Strong passwords are long--use at least 8 and preferably 12 characters-- and varied--use a combination of letters, numbers, punctuation marks and symbols.  Of course, a long and varied password is harder to remember.  Here are several ways to generate passwords that are both random and memorable: 
 
Initialing.   Choose a title, phrase or quotation that means something to you.  Use the initial letter of each word as your password.  Toss in caps, numbers and symbols to make it harder to hack. 
 
Letter Scramble.  Start with a longish word or short phrase that you will remember.  Scramble the letters and substitute numbers and symbols for some of them.   
 
Mix it Up.  Choose two words that mean something to you and alternate their letters.   If your dog’s name is Skippy and you live at 345 Woodside, your password would be 3S4k5iWpopoyd.
 
Diceware.  To get really random results, roll the dice.   Diceware.com lists 7776 words corresponding to all the combinations that are possible when you throw five dice.  The website also provides detailed instructions about how to use the list to create very secure passwords and phrases.     
 
Websites.  Although many websites offer to generate passwords on your behalf, don’t use one unless you trust the company behind it.  For example, the well-known Norton Security company offers a free password generator at identitysafe.norton.com/password-generator.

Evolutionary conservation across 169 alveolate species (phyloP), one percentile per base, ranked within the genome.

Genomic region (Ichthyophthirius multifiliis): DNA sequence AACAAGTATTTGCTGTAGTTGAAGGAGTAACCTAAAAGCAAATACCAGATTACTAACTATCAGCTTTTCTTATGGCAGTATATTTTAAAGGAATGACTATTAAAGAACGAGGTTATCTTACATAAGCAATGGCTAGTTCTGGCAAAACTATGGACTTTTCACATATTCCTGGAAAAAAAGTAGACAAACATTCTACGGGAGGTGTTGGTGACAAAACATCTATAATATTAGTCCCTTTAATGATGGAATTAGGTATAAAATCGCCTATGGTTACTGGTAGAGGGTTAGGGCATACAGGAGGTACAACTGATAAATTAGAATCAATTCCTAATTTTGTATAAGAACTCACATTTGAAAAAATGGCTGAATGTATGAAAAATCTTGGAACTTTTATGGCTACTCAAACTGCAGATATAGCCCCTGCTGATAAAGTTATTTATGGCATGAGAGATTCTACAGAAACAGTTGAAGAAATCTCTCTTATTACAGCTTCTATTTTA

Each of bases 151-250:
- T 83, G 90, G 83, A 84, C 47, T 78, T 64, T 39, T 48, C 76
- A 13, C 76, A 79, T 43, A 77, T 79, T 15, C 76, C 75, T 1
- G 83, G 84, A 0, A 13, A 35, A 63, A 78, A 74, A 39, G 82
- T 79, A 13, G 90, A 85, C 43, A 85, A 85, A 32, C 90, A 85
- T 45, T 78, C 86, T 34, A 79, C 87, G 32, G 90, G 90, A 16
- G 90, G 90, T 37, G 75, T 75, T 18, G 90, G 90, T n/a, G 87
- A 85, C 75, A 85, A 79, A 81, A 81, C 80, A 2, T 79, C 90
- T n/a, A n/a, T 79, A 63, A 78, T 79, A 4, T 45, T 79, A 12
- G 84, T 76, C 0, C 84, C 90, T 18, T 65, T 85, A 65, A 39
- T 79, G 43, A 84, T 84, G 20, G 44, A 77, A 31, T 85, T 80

Experts disagree about whether passwords should be recorded.  Most say that a password that’s hard to crack will also be hard to remember, so you’ll probably want to keep a copy somewhere safe.   Consider a locked drawer or between the pages of a favorite book.   A Post-It on the computer monitor is not a good place for password. 
 
Eventually everyone forgets a password, so be sure your password recovery systems are up-to-date.  Many websites send a prompt or reset option to an e-mail address. If you change your e-mail, update the sites that require passwords.  Providing a cellphone number also provides a layer of security, especially if you have a cellphone that can be locked if it’s lost. 
 
Once you’ve found what seems like a great password, there’s a temptation to use it often and keep it forever.  Don’t.  Experts recommend using different passwords, especially for sites that involve financial information.  And put a “Change passwords” reminder on the calendar so you do it at least as often as you change the oil in the car.  
 
Many security experts argue that passwords are obsolete.  Perhaps, by the time your kids are adults, they may be able to protect their online assets with a fingerprint or a DNA scan.  In the meantime, however, mastering the art of strong passwords is just one more way parents can have the peace of mind that comes from knowing you’ve protected what is precious to your family.